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I live with a man who is crazy about his carb intake, and let me tell you: having given birth to two children, watching my weight fluctuate without regard for my diet or fitness regimen, Mr. Low Carb Man (AKA husband AKA the father of my children) has earned his fair share of eye rolls. 

But the man has a point, because he and I both actually have a gene that makes it hard for us to process more than 30 grams of carbohydrates per meal. As the resident cook in the family (he continues to refuse to learn, eleven years and 17 thousand pleas from me to the contrary), I have had to find meals that are both easy and lower carb to satisfy him. 

(OK, I don’t have to do it. I don’t have to do anything, and he could certainly fend for himself. And he does 80 percent of the time.)

But sometimes, I can find it in myself to move beyond my eye rolls (my eyes get tired anyway) and help him out.

I created this recipe in one of my more generous moods, and you know what? It’s darn good (because...of course it is). So whether you are on a low-carb diet, live with someone who is, or are just looking to switch up your pasta game, this recipe will do the trick.

Weeknight Spaghetti Squash PastaImage by Lauren Lobley

Weeknight Spaghetti Squash Pasta
Image by Lauren Lobley

If you or anyone in your family has never worked with spaghetti squash, you’ll think there is some kind of voodoo magic going on. I had been making spaghetti squash pasta forever, but my husband never actually witnessed it until last year. After I had roasted a whole spaghetti squash, cut it open, took out the seeds, and began removing the flesh, my husband walked in and asked, “Wow, is that a special fork?”

“What do you mean?” I asked him, confused.

“How do you get it to look like pasta?”

“Uh….” I said, trying not to laugh but also, well... laughing, “It’s the way it works, my love. This is how nature made spaghetti squash.”

“Wow,” he said, his mind completely blown.

In retrospect, I should have just told him I was a magician and called it a day. But hindsight is 2020, and, well, 2020 has been a bit of a sh*t show. So let’s just get to the recipe.

  • Duration
  • Cook Time
  • Prep Time
  • 4Servings


  • 1 whole spaghetti squash
  • ¼ cup pine nuts, toasted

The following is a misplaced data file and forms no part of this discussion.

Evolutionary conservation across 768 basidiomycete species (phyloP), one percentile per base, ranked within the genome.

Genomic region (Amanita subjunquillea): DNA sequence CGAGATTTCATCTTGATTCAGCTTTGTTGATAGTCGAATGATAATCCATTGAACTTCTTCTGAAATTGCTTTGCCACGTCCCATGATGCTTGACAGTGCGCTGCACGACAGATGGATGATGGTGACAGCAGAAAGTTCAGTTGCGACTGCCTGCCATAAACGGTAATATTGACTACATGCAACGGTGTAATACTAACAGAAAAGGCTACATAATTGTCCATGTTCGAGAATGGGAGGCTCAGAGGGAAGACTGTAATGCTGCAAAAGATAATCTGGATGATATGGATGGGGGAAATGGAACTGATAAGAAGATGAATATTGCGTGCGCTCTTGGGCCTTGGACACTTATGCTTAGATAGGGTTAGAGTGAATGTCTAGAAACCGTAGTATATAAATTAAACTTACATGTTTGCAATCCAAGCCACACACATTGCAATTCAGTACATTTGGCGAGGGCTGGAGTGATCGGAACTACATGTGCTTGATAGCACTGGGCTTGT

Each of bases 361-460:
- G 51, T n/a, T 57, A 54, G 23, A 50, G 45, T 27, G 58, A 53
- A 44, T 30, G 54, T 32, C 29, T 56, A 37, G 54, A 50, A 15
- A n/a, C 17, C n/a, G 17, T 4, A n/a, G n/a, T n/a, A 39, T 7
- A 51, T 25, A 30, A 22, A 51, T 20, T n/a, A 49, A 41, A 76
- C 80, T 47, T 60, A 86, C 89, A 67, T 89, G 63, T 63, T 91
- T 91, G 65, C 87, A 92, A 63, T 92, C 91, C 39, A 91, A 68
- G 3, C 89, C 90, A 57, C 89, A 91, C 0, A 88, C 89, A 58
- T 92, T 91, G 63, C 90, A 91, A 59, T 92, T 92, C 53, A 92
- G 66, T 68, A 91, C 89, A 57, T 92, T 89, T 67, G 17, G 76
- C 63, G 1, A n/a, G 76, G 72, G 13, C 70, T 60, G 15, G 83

• 1 large red onion (yellow will do too), thinly sliced
  • 3 cups arugula
  • 3 cloves garlic, minced
  • 1 cup shiitake mushrooms (or mushrooms of your choice), roughly chopped
  • Avocado oil (for cooking)
  • A pinch of Himalayan pink sea salt
  • A pinch of ground black pepper
  • Extra virgin olive oil (for drizzling)


1. Preheat the oven to 375F. Grab a fork and poke the spaghetti squash all over. Go ahead and feel free to get all of your anger out here. It’s fun!

2. Place the spaghetti squash on a baking sheet or in an oven-safe glass baking dish. Bake for 30 minutes on the middle rack, then flip (use oven mitts so you don’t burn your hands, please), and bake for another 15 to 20 minutes, depending on the size of the squash. You’ll know it’s done when the squash is soft and a fork goes in and out easily. If you’re struggling to get the fork in and out, it’s not ready.

3. In the meantime, toast the pine nuts over medium heat in a small saucepan. You’ve got to watch these little suckers, because one minute they are barely toasted, and the next, they are burnt. So do this slowly, moving them around in the pan every few minutes. Once they start to brown, don’t walk away from the stove. Keep moving them around until they are the perfect golden color. Remove them from the heat and set aside.

4. Next, caramelize the onions. Heat a larger pan with a tablespoon or two of avocado oil over medium-low heat. Add the onions and a pinch of sea salt. Toss until coated, then spread out in the pan. Cook for a good 30-40 minutes to caramelize, tossing every five minutes or so. If you find they are starting to get too dark too quickly, turn the heat all the way down to low. Once the sugars start coming out closer to the end of the cooking process, the onions will begin to cook faster and faster, so watch them carefully to keep from burning them.

5. In another pan, heat up another tablespoon of avocado oil over medium heat. Add in your chopped mushrooms along with another pinch of salt (consider this article on how to cook mushrooms if you want to make them baller). Keep tossing every few minutes until they are soft. Total cooking time should be about five to ten minutes. Set aside.

6. When the onions are ready, add the minced garlic to the pan and toss. Cook until aromatic, about a minute or two. Remove the whole pan from the heat and set aside.

7. Once the squash is ready, let it cool for a few minutes, and then place it on a cutting board. Cut off the top and bottom, and then cut it in half lengthwise. Use a spoon to remove the seeds, then use a fork to get the magic pasta strands out into a large bowl. Consider convincing anyone watching that doesn’t know about spaghetti squash that you are a magician. (Optional but highly encouraged).

8. Top the squash with the onions, garlic, and pine nuts. Add the arugula, and toss with tongs or salad servers. Season to taste with salt and pepper.

9. To serve, place in a bowl and drizzle with extra virgin olive oil. Garnish with pine nuts. Consider serving this with your favorite meatballs and a salad, or just enjoy it on its own.

*An important note about oil* – I was once told by a functional medicine doctor that in his practice, one of the biggest causes of oxidative stress in his patient’s tissues was cooking with extra-virgin olive oil. The smoke point for extra virgin olive oil is around 350F, so if you’re cooking above that temperature (which most of us do), it’s better to use an oil with a higher smoke point, like avocado or coconut.

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